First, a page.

that an independent organization has determined has not been knowingly
and intentionally produced from or commingled with food or seed
produced with genetic engineering, provided that such determination has
been made pursuant to a sampling and testing procedure approved in
regulations adopted by the department. No
sampling procedure shall be approved by the department unless sampling
is done according to a statistically valid sampling plan consistent
with principles recommended by internationally recognized sources such
as the International Standards Organization (ISO) or the Grant and Feed
Trade Association (GAFTA). No testing
procedure shall be approved by the department unless:
is consistent with the most recent “Guidelines on Performance Criteria
and Validation of Methods for Detection, Identification and
Quantification of Specific DNA Sequences and Specific Proteins in
Foods,” (CAC/GL 74 (2010)) published by the Codex Alimentarius
does not rely on testing of processed foods in which no DNA is
that has been lawfully certified to be labeled, marketed, and offered
for sale as “organic” pursuant to the federal Organic Food Products Act
of 1990 and the regulations promulgated pursuant thereto by the United
States Department of Agriculture.
that is not packaged for retail sale and that either:
a processed food prepared and intended for immediate human consumption;
served, sold, or otherwise provided in any restaurant or other food
establishment, as defined in section 4301 of this title, that is
primarily engaged in the sale of food prepared and intended for
immediate human consumption.
food, as that term is defined in 21 U.S.C. § 360ee(b)(3).
If any provision of this
subchapter or its application to any person or circumstance is held
invalid or in violation of the constitution or laws of the United
States or in violation of the constitution or laws of Vermont, the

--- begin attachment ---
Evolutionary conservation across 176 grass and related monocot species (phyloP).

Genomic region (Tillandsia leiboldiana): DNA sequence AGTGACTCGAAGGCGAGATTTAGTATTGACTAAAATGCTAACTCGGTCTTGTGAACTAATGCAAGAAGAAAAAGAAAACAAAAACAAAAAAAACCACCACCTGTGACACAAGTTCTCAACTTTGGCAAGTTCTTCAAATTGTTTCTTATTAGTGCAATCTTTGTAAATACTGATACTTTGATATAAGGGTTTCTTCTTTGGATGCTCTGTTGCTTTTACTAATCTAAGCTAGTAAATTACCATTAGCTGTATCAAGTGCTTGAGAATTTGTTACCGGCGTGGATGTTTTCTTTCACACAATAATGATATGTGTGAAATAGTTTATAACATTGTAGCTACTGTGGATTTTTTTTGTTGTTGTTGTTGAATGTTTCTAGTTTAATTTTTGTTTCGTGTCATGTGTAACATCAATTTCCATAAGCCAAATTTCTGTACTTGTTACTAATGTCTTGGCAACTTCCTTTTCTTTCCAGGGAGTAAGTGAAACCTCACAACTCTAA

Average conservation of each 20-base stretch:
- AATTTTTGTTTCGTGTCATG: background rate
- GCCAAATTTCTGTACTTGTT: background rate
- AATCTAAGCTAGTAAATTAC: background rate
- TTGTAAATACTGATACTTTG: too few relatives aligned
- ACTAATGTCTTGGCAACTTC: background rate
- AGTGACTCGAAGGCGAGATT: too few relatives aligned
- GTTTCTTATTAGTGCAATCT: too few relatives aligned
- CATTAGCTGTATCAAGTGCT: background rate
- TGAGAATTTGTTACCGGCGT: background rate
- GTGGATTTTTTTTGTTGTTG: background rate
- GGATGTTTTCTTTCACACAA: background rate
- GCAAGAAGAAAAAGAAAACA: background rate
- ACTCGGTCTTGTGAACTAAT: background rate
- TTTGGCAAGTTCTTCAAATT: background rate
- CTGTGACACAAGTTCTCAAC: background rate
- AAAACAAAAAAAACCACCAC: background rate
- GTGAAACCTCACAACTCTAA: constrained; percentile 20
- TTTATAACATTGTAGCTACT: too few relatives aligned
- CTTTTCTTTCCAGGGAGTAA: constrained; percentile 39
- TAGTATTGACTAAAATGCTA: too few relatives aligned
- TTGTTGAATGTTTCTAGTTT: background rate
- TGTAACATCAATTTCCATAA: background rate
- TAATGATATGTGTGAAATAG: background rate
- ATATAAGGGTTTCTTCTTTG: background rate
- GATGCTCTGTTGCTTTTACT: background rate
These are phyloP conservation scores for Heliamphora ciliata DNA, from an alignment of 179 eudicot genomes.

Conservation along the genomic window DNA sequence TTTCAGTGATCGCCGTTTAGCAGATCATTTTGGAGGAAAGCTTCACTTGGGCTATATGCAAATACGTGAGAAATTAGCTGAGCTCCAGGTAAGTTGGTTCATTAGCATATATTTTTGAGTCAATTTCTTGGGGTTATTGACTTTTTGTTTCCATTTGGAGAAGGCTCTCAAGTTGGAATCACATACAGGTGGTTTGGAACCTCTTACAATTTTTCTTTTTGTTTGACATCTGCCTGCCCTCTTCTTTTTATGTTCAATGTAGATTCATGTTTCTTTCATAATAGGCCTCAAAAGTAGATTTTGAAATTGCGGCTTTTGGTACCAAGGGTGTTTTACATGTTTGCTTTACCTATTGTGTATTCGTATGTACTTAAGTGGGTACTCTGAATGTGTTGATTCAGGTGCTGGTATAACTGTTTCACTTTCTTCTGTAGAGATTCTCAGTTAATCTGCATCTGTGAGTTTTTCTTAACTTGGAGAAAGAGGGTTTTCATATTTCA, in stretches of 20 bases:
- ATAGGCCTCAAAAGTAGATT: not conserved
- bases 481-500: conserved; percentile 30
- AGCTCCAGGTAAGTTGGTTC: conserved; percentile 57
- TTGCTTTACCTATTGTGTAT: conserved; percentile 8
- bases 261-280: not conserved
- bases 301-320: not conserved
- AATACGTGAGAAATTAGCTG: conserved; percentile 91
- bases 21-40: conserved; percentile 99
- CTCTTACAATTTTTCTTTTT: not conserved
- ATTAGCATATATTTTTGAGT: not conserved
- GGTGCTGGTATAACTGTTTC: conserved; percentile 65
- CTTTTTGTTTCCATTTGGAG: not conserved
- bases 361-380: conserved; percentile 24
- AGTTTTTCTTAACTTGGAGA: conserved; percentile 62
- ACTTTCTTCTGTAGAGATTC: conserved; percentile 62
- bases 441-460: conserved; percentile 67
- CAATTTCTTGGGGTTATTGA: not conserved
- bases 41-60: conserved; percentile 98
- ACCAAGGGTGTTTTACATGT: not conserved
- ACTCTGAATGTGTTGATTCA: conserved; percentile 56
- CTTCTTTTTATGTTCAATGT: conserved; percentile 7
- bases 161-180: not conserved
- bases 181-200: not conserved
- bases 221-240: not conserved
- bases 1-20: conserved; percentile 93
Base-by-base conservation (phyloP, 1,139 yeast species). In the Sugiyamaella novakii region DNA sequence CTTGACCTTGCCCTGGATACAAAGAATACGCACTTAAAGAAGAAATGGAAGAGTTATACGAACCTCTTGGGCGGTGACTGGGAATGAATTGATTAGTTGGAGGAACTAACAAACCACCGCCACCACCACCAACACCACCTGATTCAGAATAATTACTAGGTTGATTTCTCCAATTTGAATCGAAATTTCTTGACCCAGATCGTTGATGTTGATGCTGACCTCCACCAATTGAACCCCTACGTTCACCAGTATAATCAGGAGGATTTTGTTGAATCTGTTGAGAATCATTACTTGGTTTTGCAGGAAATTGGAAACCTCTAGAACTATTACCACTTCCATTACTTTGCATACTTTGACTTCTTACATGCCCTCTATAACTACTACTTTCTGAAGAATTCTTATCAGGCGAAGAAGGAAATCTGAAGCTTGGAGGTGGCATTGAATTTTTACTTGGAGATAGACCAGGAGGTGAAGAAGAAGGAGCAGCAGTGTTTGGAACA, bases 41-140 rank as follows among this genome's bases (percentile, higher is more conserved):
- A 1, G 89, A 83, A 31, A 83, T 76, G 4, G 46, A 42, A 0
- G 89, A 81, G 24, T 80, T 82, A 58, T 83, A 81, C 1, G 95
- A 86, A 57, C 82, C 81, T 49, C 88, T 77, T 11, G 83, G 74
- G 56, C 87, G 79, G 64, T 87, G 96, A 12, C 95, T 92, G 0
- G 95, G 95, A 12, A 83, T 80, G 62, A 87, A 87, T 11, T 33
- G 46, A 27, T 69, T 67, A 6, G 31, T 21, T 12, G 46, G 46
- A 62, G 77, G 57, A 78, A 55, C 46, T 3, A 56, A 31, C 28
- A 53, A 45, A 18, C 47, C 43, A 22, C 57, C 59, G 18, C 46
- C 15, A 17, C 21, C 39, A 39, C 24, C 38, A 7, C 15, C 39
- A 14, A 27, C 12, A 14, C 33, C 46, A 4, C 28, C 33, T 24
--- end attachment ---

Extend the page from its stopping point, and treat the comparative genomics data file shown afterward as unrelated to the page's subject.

invalidity or the violation shall not affect other provisions of this
section which can be given effect without the invalid provision or
application, and to this end, the provisions of this section are
A person who violates the
requirements of this subchapter shall be subject to penalty under
section 4054 of this title. Notwithstanding
any other provision of law, no violation of this subchapter shall give
rise to any cause of action under 9 V.S.A. chapter 63.
Sec. 3. 18
V.S.A. § 4060 is amended to read:
food shall be deemed to be misbranded:
(1) If its labeling is false or misleading in any
(2) If it is offered for sale under the name of
it is labeled in violation of section 4093 of this title.
Sec. 4. EFFECTIVE
In order to allow food producers
time and opportunity to properly label products in accordance with this
act and to avoid disruption in the supply chains of food producers,
grocers, and other markets, this act shall take effect 365 days after
California and two of the following other states have enacted
substantially comparable requirements for the labeling of food produced
from genetic engineering: Connecticut,
Maine, Massachusetts, New Hampshire, New Jersey, New York,
Pennsylvania, or Rhode Island.
FOR THE COMMITTEE